A survey conducted by the National Center for Complementary and Integrative Medicine (NCCIM)found that yoga is one of the most sought after and used forms of complementary medicine.
According to NCCIM, people who seek the use of yoga to address back pain report after six months of practicing yoga significantly less disability, pain, and depression than patients who are only using conventional care.
Numerous studies attest to the benefits of yoga, the centuries-old mind-body practice, on a wide range of health-related conditions—particularly stress, mental health, and pain management.
This has led to the development of a new form of yoga: therapeutic yoga. In therapeutic yoga, traditional yoga postures are applied to treat chronic health conditions. Practitioners receive additional training in anatomy, physiology, psychology, and other medically related topics.
Most therapeutic yoga professionals work or affiliate in hospital or clinical settings and work one-on-one with patients.
The most common conditions yoga therapists see are anxiety, back and neck pain, joint pain and stiffness, and hypertension.
The Evidence Behind Therapeutic Yoga
Studies find therapeutic yoga practice can relieve stress; lower breathing and heart rate; reduce blood pressure and cortisol levels, and improve quality of life. The stretching and flexibility that comes with yoga practice provide pain relief, with studies demonstrating its benefits in patients with arthritis, carpal tunnel syndrome, and back pain. It has also been shown to improve anxiety, obsessive-compulsive disorder, major depression, and insomnia.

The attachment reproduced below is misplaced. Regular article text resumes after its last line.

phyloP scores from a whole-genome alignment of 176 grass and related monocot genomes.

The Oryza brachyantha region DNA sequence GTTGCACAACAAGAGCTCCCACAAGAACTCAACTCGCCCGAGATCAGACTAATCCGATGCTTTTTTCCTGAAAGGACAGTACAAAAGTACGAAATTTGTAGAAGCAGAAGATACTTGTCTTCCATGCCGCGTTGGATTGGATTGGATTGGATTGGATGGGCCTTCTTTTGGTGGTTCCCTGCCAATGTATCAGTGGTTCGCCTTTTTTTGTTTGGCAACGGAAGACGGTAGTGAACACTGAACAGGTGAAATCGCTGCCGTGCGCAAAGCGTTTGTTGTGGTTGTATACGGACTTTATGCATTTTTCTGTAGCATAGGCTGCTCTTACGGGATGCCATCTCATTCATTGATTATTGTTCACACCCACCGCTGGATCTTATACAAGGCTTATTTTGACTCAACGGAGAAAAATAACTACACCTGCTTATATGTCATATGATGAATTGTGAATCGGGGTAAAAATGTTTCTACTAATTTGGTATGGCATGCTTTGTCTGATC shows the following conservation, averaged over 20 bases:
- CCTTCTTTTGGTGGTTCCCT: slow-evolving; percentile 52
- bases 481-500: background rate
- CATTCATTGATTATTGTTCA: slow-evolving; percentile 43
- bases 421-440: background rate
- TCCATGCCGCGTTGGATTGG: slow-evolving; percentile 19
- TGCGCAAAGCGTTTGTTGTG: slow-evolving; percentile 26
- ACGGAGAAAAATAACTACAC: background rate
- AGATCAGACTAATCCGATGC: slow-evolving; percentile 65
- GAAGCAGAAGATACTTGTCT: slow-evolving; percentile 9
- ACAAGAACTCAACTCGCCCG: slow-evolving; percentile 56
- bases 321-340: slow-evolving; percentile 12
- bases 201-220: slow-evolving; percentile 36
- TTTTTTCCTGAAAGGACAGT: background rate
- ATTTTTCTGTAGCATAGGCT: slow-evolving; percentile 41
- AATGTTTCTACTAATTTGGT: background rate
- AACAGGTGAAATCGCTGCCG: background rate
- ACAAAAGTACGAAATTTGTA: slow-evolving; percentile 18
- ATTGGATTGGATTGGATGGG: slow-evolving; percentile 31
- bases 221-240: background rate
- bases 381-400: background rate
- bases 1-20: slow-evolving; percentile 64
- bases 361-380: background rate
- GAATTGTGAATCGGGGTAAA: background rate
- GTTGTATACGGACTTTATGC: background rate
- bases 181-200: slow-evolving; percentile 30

Significant benefits of yoga were reported in arthritis and other musculoskeletal disorders, as well as in cardiovascular endurance in healthy individuals. In patients with COPD and asthma, yoga programs focused on breath control and meditation significantly improve objective measures of lung function.
There is also good evidence that yoga practice mitigates risk factors for cardiovascular disease, including weight and blood pressure.
Some of the best medical centers in the country now offer yoga therapy, including the University of Texas MD Anderson Cancer Center, Memorial Sloan Kettering Cancer Center, and the Mayo and Cleveland Clinics.
Finding a Quality Practitioner
The International Association of Yoga Therapists (IAYT) sets educational standards for the training of yoga therapists and accredits training facilities. Standards include 90 hours of training in anatomy and physiology, as well as 45 hours devoted to learning about commonly used drugs and surgical procedures they may encounter, common medical terminology, psychology, and mental health.
Overall, therapeutic yoga instructors must complete a minimum of 800 hours of training over two years, most of which must be provided in person, not remotely. This includes a minimum of 205 hours as a practicum.
You can find members of IAYT here. The organization recently began a certification program.
Things to Note Prior to Practicing Therapeutic Yoga
There are a few side effects to be aware of before you start your yoga practice. Although rare, certain types of stroke, as well as pain from nerve damage, are among the possible side effects of practicing yoga. Minor side effects include dizziness, fatigue, weakness, nausea, and heat exhaustion.
Let your medical providers know that you would like to include therapeutic yoga in the tools you are using to improve your health.
To learn more about the benefits of therapeutic yoga, check out this patient pocket guide.
Your Health Into Your Own Hands
Drawing on 40 years of research and patient care, Dr. Wayne Jonas explains how 80 percent of healing occurs organically and how to activate the healing process.